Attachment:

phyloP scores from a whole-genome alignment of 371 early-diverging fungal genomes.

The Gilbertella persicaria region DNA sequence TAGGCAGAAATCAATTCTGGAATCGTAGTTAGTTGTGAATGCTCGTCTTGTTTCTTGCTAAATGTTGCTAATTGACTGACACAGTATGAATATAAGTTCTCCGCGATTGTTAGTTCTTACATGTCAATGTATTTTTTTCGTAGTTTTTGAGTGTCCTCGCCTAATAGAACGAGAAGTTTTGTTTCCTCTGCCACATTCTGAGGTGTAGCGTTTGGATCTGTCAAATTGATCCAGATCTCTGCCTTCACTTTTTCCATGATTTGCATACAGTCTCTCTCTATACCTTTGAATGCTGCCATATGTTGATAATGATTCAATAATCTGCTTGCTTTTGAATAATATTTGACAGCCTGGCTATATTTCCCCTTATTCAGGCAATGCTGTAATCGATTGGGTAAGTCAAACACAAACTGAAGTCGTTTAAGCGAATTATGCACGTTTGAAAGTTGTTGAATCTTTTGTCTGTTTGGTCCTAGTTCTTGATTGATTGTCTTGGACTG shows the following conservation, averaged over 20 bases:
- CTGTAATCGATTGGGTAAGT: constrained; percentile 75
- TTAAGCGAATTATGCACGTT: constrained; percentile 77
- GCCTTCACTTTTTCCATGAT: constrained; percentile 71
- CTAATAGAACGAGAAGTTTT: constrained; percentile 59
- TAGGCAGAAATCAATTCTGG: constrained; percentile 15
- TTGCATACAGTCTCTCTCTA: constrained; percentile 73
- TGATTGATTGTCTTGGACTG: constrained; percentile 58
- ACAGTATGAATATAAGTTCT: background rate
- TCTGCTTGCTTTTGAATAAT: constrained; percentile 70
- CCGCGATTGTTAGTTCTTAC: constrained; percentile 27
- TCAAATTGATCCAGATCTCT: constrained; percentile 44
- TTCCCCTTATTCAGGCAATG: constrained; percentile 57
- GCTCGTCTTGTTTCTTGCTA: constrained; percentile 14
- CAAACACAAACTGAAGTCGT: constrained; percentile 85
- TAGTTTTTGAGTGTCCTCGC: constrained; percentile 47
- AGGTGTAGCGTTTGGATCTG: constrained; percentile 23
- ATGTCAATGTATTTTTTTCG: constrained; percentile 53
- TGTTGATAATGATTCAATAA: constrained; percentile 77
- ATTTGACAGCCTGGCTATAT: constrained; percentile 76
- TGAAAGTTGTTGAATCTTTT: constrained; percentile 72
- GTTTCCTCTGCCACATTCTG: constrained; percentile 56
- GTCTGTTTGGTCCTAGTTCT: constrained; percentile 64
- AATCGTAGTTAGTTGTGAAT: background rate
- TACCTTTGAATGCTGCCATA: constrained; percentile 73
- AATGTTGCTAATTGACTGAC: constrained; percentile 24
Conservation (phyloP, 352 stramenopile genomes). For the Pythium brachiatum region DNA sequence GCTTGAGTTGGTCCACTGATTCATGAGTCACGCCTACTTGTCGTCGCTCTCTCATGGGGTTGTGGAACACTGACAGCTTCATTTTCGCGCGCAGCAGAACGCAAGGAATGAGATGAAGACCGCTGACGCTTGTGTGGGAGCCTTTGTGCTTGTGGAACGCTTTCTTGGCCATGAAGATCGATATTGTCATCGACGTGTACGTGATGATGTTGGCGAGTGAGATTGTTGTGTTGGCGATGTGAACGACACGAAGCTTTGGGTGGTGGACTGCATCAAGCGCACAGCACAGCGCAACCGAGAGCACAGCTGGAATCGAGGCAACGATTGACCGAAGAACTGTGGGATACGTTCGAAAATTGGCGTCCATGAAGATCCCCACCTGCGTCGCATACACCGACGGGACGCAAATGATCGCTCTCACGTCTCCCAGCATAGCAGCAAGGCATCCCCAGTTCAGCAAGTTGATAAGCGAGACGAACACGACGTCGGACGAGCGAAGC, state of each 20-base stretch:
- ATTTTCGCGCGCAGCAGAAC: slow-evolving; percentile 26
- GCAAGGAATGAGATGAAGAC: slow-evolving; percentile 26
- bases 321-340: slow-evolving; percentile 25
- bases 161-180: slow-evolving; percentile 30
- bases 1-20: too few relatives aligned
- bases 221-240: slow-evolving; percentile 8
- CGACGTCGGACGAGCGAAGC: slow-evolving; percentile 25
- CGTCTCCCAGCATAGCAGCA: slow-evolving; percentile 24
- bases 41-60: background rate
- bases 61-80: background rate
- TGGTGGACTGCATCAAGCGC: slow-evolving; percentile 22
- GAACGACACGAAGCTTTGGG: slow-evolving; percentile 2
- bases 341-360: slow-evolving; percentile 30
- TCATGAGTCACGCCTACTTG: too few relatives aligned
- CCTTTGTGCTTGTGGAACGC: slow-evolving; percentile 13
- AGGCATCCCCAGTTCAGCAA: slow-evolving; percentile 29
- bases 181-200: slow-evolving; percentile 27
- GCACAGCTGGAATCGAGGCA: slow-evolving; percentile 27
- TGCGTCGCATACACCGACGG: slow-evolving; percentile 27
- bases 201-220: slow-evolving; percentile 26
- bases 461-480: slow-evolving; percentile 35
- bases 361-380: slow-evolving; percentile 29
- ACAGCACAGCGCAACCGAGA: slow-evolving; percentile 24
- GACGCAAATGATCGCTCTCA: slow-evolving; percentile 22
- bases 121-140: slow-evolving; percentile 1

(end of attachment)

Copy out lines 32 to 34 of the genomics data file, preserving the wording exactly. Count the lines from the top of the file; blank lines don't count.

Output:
- bases 161-180: slow-evolving; percentile 30
- bases 1-20: too few relatives aligned
- bases 221-240: slow-evolving; percentile 8